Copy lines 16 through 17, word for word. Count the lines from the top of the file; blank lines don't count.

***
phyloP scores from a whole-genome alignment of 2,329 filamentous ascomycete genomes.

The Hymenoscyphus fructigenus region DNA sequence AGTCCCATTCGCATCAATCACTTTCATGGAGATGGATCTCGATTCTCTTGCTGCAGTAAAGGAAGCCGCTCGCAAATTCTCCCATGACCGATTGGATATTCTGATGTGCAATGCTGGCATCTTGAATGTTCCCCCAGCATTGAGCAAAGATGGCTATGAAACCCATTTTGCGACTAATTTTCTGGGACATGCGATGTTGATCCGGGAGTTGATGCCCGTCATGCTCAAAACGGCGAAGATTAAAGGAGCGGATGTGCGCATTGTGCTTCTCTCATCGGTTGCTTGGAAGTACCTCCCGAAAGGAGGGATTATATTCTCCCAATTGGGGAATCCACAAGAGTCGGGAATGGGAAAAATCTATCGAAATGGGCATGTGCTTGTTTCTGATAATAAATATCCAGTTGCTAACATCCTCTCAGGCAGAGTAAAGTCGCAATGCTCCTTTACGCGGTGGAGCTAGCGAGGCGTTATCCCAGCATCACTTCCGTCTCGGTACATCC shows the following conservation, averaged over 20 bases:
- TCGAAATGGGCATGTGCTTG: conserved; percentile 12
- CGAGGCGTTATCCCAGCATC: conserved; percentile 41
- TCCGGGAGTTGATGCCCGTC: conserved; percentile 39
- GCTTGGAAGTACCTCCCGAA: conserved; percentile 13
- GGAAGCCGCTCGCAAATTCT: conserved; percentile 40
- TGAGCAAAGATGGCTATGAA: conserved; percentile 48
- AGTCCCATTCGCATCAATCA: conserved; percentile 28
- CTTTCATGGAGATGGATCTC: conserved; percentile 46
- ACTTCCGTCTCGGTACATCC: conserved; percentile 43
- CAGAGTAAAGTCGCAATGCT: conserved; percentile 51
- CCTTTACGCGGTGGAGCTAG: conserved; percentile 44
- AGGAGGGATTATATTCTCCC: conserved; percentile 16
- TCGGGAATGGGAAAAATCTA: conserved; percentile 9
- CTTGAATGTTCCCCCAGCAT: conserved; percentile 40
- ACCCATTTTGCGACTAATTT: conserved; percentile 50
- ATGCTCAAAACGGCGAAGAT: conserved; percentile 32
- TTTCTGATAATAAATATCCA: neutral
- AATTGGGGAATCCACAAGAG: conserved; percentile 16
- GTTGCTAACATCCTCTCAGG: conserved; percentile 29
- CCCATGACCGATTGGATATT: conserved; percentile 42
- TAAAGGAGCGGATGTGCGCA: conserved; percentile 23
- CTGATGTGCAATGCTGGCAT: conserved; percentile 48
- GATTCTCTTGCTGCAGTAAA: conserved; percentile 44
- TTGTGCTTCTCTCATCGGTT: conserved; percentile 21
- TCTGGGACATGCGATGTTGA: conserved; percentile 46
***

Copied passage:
- CTTGAATGTTCCCCCAGCAT: conserved; percentile 40
- ACCCATTTTGCGACTAATTT: conserved; percentile 50